A Motolite Express Delivery Experience

November 25, 2010
A couple of months back, I endured a bit of a hassle which led me to a pleasantly surprising discovery. I had just come fresh from a late night movie when I stepped into my car and was met with a dead current when I turned my car’s ignition key. It was close to midnight and I was tired, penniless and pretty much alone in the 4th level of the SM Megamall parking lot.

My first instinct was to call my brother, who was at that time already in bed, trying to get his kids to sleep. As I was talking to him on the phone, I realized that there could be a silver lining – a more practical solution to my dilemma – than running the risk of upsetting two little boys who take forever to lull to sleep. I told my brother to just stand by. This little experiment was worth a shot.

And so I dialed 370-MOTO (370-6686). Two rings and a half later, a voice answered. “Motolite Express Delivery! How may I help you?” asked the voice on the other end of the line. I explained my dilemma, gave the details of my whereabouts and my car and was told to wait for no longer than 30 minutes. Twenty minutes later, at ten to midnight, a guy in a red motorcycle arrived, parked right in front of my car and courteously asked, “Sir, kayo po ba si Mr. Magsajo?” Damn straight I’m Mr. Magsajo! Was I impressed!

I popped open my car’s hood and explained to the guy what it felt like when I turned the ignition on. The guy pulled out a tester, clamped it on my car’s battery and confirmed that indeed it was running low on charge. “Sir, gusto niyo po ba i-jumpstart yung kotse o palitan na yung baterya?” he politely asked. I explained that I would rather replace the battery than have the car jump started only to expect a similar problem the next day. Then I also explained that I was running low on cash and could only pay via credit card. “No problem, sir,” the guy smiled, as he pulled out a swiping machine from his motorcycle’s baggage compartment. This guy was freaking efficient! At this point I was thinking I might have been trapped in the Twilight Zone…

To make a long story short, this guy came to my rescue on a weekday, close to midnight, armed and ready…all because he works for a company that has the guts and the decency to actually deliver on its promises. You want efficiency? You call 370-MOTO when you need your car battery replaced – anywhere in Metro Manila, at any time of day.
Inefficiency, on the other hand, that’s much more abundant. Like any other jaded Filipino motorist, I have my horror stories to share. This whole gas leak brouhaha along the South Super Highway has many of us up in arms, for example. Not because we live in the area, mind you – but because the engineering boo-boo has brought about a level of inefficiency that’s difficult to fathom. Because the leak has affected the oil companies’ delivery systems, trying to find high-grade fuel in Metro Manila is almost like trying to find a needle in a haystack. You’d have more luck trying to grab a beer from a sari-sari store on the day before barangay elections.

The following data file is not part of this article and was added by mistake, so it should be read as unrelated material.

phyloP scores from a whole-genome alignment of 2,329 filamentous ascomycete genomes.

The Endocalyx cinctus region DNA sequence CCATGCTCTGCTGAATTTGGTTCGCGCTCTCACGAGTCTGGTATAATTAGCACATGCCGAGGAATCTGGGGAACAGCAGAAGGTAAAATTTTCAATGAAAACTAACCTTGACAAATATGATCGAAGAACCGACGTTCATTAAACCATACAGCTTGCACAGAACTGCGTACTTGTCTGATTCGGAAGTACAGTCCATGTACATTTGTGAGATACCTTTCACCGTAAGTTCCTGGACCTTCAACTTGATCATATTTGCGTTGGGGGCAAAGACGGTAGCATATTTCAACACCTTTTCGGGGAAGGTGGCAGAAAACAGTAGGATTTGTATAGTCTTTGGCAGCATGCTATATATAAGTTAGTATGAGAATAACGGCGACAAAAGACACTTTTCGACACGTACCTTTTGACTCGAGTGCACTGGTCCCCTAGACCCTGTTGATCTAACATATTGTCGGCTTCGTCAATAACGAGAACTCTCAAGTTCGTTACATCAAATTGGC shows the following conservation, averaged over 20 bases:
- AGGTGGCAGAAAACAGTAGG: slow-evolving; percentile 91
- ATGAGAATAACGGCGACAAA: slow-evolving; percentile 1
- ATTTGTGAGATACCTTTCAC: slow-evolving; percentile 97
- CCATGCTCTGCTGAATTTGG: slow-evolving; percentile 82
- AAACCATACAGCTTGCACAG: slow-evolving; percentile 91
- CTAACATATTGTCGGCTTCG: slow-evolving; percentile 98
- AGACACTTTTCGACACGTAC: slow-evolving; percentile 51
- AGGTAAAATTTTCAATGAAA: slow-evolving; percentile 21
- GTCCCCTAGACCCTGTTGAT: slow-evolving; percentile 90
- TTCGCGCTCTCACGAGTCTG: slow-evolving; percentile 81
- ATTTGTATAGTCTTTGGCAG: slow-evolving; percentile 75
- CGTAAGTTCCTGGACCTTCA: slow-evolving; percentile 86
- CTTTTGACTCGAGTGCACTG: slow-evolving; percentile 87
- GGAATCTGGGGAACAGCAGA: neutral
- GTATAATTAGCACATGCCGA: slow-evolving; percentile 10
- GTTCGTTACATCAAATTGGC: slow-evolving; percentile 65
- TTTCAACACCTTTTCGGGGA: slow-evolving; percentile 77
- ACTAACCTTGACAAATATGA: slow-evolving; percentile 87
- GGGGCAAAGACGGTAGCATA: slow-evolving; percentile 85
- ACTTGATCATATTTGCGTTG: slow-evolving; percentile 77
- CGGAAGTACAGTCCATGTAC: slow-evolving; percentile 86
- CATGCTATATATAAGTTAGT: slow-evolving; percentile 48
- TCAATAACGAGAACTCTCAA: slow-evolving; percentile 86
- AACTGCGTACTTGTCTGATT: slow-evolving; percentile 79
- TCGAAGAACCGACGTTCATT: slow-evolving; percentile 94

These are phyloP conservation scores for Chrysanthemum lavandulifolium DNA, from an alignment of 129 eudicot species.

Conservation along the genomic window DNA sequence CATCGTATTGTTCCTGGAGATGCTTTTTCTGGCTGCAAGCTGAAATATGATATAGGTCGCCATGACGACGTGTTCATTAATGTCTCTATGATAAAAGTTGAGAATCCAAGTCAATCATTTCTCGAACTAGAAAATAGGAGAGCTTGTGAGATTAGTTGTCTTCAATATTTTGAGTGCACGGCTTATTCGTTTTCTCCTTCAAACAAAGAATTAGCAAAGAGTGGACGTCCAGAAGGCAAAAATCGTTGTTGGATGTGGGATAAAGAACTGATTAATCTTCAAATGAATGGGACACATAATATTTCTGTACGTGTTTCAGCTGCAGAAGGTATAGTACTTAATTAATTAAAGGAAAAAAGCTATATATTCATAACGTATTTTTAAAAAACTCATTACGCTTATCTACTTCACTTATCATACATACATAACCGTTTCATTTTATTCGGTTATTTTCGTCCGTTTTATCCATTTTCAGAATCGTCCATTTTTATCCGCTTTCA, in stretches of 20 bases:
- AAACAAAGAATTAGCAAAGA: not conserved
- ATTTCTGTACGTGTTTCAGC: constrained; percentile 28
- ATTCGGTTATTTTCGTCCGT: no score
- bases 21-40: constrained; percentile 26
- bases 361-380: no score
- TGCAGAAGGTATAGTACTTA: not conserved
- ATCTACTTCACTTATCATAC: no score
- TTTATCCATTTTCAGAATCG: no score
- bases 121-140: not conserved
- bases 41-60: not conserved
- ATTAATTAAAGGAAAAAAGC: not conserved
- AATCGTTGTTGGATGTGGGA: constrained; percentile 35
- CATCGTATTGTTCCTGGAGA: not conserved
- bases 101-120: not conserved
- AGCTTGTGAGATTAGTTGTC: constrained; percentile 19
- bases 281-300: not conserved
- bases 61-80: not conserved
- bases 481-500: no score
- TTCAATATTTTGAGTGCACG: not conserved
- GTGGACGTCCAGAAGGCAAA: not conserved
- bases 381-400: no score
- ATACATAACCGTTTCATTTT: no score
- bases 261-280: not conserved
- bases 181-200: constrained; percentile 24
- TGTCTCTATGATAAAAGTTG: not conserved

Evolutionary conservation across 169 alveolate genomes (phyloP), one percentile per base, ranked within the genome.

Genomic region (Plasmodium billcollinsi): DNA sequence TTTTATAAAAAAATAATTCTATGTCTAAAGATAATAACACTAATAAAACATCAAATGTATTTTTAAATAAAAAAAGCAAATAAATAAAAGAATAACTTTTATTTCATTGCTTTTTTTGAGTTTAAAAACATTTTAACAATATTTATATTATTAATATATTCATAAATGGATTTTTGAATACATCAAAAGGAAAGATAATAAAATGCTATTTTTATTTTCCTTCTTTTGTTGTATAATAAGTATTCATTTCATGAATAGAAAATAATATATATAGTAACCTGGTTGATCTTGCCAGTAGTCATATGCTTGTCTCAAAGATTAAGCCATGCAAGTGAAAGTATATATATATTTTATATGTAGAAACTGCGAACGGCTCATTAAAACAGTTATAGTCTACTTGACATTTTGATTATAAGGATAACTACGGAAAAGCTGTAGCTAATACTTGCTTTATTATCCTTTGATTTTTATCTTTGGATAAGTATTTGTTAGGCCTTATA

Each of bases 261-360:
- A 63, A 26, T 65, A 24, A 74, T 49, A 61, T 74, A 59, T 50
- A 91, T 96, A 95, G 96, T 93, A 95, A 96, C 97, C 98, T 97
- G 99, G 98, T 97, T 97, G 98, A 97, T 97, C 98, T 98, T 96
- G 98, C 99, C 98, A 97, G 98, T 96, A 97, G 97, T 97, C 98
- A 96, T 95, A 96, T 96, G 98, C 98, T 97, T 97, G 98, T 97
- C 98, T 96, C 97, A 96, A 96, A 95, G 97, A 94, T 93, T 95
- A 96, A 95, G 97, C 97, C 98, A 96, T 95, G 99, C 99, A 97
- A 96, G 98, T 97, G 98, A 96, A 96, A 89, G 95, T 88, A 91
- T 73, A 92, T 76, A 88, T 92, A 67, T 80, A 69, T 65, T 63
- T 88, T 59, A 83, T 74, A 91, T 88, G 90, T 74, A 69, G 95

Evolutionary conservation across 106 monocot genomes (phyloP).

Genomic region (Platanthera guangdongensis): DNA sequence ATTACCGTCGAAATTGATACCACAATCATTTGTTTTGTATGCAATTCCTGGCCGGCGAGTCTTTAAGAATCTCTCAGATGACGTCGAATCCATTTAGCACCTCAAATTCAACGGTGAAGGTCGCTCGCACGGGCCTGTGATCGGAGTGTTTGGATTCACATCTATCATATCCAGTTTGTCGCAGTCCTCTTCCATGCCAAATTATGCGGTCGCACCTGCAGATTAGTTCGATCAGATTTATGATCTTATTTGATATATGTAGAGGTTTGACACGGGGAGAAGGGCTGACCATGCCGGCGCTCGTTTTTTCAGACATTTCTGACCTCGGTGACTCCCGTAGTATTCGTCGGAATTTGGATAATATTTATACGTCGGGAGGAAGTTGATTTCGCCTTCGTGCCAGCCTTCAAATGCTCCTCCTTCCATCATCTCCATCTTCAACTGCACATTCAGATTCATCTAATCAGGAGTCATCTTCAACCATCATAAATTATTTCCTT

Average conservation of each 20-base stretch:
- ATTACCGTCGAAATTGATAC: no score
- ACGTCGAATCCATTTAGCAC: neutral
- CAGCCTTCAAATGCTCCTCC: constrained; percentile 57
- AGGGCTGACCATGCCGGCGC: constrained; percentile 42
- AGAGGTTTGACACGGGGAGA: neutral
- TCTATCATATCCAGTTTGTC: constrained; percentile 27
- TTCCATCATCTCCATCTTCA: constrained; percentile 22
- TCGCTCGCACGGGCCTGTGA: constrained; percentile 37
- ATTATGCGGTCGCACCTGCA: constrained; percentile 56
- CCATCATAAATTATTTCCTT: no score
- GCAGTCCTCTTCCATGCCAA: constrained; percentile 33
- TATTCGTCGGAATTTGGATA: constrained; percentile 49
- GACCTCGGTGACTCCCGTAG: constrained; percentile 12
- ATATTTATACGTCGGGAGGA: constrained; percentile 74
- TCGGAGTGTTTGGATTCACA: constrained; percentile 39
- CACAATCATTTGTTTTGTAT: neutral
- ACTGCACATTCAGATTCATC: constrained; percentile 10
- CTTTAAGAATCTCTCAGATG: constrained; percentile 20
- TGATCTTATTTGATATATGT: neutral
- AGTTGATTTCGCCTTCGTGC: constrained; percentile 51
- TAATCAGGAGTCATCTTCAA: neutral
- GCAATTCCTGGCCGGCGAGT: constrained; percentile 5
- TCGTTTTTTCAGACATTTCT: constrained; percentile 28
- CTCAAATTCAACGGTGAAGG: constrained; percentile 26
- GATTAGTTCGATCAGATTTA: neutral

And I spare no one in this little observation because I was so desperate to find high-grade fuel last week that I tried going to pretty much every gasoline station in the Pasig area. You might argue that I’m being extra picky given the conditions, but I do have my reasons. I am very particular with the fuel that I put in my vehicles because I have my cars checked for sediments regularly. I once came this close to overhauling one of them because of silt found in one of my cars’ fuel line – a nasty side effect of dirty fuel. So I will pay the extra premium if only for the guarantee of better combusting fuel.

So again I go back to my argument. Given that there is a demand for fuel practically everywhere, you’d think that the oil companies – who ask us practically an arm and a leg for good fuel – would be more adept at distributing their products. Yes, even in the face of a crisis like the one caused by faulty pipelines in the heart of Metro Manila. I’m not taking anyone to court here. Nor am I crucifying the oil companies who supply what my cars require. Why would I bite the hands that feed my cars? All I’m doing is arguing for a better and more efficient means of facing – and handling – this crisis. Come on, guys. We will buy your products. We have no choice! But give us some quality service naman.

Let’s face it. If a fully Filipino-owned company like Motolite can deliver on a promise of quality service, I’m pretty sure so can multi-million peso internationally backed companies like you. It’s a matter of giving your end consumer the respect and level of service each of you promise to begin with. Let’s get our act together, y’all. In truth, the last thing anyone blessed with a voice in media wants to do is rant. Please. Please give me reason to shut up.

Now, as for those erring bus companies who have absolutely no respect for their end consumers, count yourselves lucky. James Deakin, Manny de los Reyes, Andy Leuterio and Ray Butch Gamboa have, over the past few weeks, said quite a mouthful about your lust for profit and lack of sense of public service. I’ll hold my tongue. For now. Otherwise, I’d have entitled this column “Efficiency, Inefficiency and Insensitivity”. And my dear, sweet MMDA, for what it’s worth – despite our many differences in principles and opinions – I say bravo. Stand your ground. I’ve got your back on this one. ’Nuff said.

Efficiency vs. Inefficiency BACKSEAT DRIVER By Dong Magsajo
(The Philippine Star) Updated November 24, 2010 12:00 AM